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Of suburban dreams and a birthday…..

The road crosses the intersection and slopes down towards the sleepier part of the suburb, leaving behind the rushing traffic, the departmental store, the new apartments and the quaint restaurant at the corner with a breakfast menu. Yesterday we, the Bee and me, sat by the french window of the restaurant dreaming our usual dream of “higher aspirations” over tall cups of  “Long Americana” and breakfast, higher floors, higher purposes, higher goals et all.

It was shortly after the ‘rush to reach town’ had ebbed, so the intersection was quieter. The broad, empty stretches of the sidewalk, the sleepy suburb slowly waking up to the day, the rainwashed trees starting to glisten in the sun stealing in through the chinks of the sparse clouds…. I wanted that moment to stand still forever, wanted to go on sipping the fresh coffee forever, wanted to sit with the Bee and go on dreaming forever, wanted to just sit at that table by the window and stare  outside forever. It was the morning of my day and I wanted to soak in all that was around me and delay the day from ending quickly.

The reverie was halted abruptly, a call was buzzing silently for me on my phone. I could have ignored the phone, but not this call.

“Feels like yesterday, when you were looking at me with those new eyes as I held you for the first time and here I’m wishing you on your birthday again!” effused the most familiar voice of my life, my Ma. “Happy Birthday!”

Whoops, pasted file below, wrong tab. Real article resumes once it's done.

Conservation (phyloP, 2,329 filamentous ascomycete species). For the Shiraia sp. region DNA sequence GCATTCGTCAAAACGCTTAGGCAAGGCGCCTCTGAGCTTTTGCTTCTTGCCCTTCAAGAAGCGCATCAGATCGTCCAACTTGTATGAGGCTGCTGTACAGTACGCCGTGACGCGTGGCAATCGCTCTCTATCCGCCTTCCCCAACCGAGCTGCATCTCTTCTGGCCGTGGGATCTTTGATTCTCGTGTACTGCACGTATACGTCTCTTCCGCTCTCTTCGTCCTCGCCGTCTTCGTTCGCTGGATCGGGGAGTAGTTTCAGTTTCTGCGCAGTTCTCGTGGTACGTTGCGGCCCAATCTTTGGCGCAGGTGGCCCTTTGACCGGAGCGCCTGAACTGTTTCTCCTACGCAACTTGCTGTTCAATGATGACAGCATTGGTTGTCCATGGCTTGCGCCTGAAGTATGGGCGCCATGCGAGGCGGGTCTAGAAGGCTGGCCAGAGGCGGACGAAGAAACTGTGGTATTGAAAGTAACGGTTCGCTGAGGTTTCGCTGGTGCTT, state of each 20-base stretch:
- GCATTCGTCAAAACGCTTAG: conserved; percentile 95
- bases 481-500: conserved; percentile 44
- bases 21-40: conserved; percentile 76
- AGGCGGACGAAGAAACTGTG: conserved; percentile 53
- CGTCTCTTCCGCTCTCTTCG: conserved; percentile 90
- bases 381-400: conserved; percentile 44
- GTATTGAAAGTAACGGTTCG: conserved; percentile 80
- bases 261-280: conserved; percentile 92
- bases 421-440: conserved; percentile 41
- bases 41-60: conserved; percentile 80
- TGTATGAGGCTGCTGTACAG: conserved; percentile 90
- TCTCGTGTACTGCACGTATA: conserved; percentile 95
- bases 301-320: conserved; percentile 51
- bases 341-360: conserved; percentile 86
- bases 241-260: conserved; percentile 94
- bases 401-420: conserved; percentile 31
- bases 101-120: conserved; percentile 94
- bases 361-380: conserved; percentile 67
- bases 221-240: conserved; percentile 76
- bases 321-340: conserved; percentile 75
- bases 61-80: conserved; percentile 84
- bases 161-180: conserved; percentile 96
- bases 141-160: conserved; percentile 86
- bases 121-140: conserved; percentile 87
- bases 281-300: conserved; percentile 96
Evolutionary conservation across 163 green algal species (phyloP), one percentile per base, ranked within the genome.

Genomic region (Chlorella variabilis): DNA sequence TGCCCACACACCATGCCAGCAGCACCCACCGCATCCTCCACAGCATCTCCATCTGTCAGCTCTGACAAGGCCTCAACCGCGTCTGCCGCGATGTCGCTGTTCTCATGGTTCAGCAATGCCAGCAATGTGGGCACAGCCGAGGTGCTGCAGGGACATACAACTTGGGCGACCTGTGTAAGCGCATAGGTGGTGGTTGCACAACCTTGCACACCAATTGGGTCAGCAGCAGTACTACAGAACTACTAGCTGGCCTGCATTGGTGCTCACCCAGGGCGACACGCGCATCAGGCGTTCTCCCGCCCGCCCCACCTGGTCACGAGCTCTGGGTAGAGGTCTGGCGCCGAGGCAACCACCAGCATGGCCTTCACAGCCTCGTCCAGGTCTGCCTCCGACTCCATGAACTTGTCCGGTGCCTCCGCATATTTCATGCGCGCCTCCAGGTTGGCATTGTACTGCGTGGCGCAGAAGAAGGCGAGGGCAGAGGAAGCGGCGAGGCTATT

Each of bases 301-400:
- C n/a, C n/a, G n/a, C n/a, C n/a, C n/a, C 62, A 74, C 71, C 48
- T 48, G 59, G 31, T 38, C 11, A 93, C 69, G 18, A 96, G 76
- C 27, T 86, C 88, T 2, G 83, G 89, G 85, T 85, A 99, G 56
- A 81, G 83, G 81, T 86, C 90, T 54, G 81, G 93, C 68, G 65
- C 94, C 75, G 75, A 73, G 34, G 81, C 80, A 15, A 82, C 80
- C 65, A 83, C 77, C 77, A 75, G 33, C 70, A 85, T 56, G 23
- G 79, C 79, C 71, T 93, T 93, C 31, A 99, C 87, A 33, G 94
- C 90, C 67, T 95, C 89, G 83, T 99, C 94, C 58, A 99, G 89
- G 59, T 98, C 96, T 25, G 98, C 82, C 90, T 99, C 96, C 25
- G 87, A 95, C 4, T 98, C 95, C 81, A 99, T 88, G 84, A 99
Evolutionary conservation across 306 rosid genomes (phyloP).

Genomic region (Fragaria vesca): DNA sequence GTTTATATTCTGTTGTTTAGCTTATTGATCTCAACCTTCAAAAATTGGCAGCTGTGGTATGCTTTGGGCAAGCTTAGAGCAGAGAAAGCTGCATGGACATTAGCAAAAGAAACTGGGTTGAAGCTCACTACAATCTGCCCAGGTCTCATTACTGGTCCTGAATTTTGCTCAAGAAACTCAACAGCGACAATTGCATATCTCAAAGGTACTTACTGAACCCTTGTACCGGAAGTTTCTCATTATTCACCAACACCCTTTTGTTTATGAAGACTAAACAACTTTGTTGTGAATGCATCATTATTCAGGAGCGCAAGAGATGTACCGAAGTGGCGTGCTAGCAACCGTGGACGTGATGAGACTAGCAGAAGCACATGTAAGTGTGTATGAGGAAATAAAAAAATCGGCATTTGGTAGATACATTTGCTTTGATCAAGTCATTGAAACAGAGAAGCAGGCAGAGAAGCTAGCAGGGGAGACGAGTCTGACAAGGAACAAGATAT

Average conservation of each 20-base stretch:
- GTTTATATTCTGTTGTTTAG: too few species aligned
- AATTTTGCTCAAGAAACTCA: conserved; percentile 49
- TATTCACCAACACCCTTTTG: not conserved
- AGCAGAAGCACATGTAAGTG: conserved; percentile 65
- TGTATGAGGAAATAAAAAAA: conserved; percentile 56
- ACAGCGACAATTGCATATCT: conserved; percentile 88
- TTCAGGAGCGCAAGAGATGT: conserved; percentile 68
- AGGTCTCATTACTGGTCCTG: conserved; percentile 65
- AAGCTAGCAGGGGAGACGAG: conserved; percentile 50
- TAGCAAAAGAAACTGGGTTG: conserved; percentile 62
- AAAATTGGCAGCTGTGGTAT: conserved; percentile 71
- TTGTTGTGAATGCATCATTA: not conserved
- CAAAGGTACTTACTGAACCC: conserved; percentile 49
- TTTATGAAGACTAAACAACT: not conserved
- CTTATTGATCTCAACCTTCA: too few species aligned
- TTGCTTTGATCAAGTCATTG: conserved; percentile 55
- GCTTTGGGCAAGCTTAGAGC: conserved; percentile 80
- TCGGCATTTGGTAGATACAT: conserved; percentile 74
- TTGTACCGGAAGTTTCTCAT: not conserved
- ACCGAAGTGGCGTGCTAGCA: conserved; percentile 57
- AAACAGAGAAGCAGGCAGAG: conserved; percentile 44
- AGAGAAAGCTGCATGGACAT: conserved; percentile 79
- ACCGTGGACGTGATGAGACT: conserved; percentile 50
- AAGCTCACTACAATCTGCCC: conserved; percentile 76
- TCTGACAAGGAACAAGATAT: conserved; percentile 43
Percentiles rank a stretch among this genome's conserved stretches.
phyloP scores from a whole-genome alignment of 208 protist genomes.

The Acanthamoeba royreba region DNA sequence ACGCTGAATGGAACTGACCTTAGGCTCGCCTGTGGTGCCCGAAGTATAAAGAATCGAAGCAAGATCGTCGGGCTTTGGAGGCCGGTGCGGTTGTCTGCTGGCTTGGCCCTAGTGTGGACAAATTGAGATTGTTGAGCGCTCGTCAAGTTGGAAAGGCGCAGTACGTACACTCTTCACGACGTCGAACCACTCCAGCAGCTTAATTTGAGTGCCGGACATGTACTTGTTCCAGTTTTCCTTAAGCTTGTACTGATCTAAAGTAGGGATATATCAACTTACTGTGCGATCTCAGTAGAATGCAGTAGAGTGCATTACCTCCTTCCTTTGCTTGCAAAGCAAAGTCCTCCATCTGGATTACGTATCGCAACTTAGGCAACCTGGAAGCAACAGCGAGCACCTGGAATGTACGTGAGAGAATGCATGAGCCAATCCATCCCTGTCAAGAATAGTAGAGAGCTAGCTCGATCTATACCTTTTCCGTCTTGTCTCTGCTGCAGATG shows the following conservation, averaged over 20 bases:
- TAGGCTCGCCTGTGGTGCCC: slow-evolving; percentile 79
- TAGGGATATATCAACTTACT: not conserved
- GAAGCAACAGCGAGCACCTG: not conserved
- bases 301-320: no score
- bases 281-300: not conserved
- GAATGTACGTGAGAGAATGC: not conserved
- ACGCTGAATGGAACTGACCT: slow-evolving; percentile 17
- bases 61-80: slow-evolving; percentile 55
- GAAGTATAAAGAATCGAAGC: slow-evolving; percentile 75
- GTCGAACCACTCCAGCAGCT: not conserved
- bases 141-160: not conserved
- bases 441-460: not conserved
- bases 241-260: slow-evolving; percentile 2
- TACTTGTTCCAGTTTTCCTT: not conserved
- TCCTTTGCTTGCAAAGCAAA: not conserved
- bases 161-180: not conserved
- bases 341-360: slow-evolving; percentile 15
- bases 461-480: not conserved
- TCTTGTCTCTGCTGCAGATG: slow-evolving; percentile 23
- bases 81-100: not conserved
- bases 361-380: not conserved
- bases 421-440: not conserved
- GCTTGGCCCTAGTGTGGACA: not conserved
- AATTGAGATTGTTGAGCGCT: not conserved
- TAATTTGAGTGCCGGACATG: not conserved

The same day in the afternoon I walked down another road of the same suburb leading to another intersection. This intersection at this time of the day remained chaotic. As I waited among the milieu of mothers, fathers, grandparents, drivers, maids of all shapes and sizes waiting for the children to run out, a soft tug at my hand made me turn. She stood there  with an angelic smile lighting up her eyes. There lay on her little outstretched hand a birthday card, made with pages torn from her exercise book, with red and pink hearts, a tiny poem and “Dear Mumpa, happy birthday!” written in it.

Calla-Green-White-feat

The evening brought a drizzle, a cake with a single candle, a group of friends, a bundle of wishes and a much delayed ending to the day.

 
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Posted by on July 29, 2009 in city, Life, Love

 

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Gali ke mod pe suna sa koi darwaza…

There was a gentle rain falling outside. The incessant caress of the water had washed away every speck of dirt from each leaf, each blade, every flower. The roads, once covered in the dry summer dust, had soaked in the rain and was now wet. The old houses wore a drenched look, gathering moss on the eroded walls, ferns bursting out of the cracks and crevices.

Inside it was damp, dark and dusty from unuse. The closed cupboards reeked of mothballs, the rotting wood peeled out of its polished surface, the walls bulged and bloated in places thanks to the humidity in the air.  The restive soul wanted a breath of the fresh, wet air, heavy with an unknown fragrance from an unknown white flower blooming in the wet bush outside the door. He did not belong to this city anymore. But it rained the same way from where he came.  And that was why he wanted to be outside, under the drizzle, letting it’s cool touch remind him of home. He was not particularly homesick, but the rains made him nostalgic.